All over the world, St. Patrick's Day is celebrated with elaborate parades; families tuck into the traditional dinner of corned beef and cabbage everywhere except Ireland. In the pubs, the green beer flows swifter than the River Shannon. It's odd to think that just a short time ago, none of the most popular customs we often take for granted even existed. Today's international festivities are very different from how St. Patrick's Day was once celebrated in old Ireland
There are two main customs associated with the festival of our patron saint namely the wearing of an emblem or symbol, and the drowning of the shamrock.
While St. Patrick's Day is now a national holiday, as well as a religious feast day, a few hundred years ago, the emphasis was on spirituality and a much needed break from the austerities of Lent. Families would attend Mass, and every youngster proudly wore a St. Patrick's Cross. The week before the festival, children busied themselves in the making of the crosses, which differed, depending on whether you were a boy or a girl.
The boy's cross consisted of a three-inch square of white paper on which was drawn a circle divided by elliptical lines. Each compartment was shaded in with a different colour. For yellow, an egg yolk was often used; green could be had by chewing young grass; laundry blue provided another shade; and red, well, it was a cross for a little boy and one can only imagine how proud he must have been to sacrifice a few drops of blood in honour of St. Patrick! Come the big day, the finished cross was cheerfully worn, military style, on his cap.
While the cross for a boy was quite simple, the one for his sister was a bit fancier. It was formed by placing two three-inch pieces of cardboard or stiff paper at right angles to each other. To hold them in position, they were wrapped with ribbons of different colours and then a green rosette was placed in the centre.
The proper way for a girl to wear her cross was either pinned at the right shoulder or on her chest. And, speaking of proper, it would have been considered a major blunder for a girl to wear a boy's cross or vice versa.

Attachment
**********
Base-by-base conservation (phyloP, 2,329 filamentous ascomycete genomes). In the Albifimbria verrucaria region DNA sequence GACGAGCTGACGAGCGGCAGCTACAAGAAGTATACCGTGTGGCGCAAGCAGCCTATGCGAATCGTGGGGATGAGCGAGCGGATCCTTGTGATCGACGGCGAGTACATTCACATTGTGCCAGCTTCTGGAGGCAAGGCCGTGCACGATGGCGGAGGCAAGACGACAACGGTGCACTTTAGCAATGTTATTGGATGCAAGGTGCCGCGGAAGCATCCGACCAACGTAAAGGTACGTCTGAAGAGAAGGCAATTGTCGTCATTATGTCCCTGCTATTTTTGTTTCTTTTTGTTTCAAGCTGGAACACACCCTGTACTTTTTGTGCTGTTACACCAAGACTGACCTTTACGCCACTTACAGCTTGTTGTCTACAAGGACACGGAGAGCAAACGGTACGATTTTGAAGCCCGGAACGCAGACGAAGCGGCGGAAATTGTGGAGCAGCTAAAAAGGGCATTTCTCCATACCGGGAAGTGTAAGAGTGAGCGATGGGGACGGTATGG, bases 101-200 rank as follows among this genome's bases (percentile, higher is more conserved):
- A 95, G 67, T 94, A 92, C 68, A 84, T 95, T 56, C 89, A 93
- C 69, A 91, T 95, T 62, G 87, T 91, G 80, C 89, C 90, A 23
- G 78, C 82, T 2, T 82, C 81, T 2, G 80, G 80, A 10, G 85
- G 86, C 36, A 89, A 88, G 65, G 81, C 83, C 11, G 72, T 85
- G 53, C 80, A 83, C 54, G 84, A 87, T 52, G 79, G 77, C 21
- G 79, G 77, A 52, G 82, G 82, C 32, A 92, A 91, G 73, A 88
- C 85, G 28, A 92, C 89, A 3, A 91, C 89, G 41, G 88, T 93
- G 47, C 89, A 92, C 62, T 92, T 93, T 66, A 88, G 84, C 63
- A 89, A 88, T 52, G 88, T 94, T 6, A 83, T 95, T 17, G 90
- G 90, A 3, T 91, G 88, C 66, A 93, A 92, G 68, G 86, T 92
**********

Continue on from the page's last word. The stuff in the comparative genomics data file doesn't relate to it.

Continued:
Besides the crosses for children, there was another type which was made only by the men folk. This was formed out of twigs from wild sallow and, as with the St. Brigid's Cross, it was pinned to the thatch on the inside of the house. Each year a new one would be added. With all of their crosses prepared, children went to bed on the eve of March 17 happy and contented as did the adults. Tomorrow, all Lenten restrictions would be set aside for a day of feasting and merriment.
The drowning of the shamrock following the parades on Saint Patrick’ Day has been in the news in recent years. In times past it had a different meaning, and it was not necessary to get drunk to do so. The Shamrock was taken from their coat and put in a glass of their favourite drink and used to toast a person’s health. It was then picked out from the bottom of the glass and thrown over the left shoulder for good luck.
Also, in some parts of Southern Ireland, a cross was marked with the end of a burnt stick on the sleeve of each person at the gathering. This was done with a prayer that the individual so marked might be constant in their faith and in their love of Ireland's patron saint.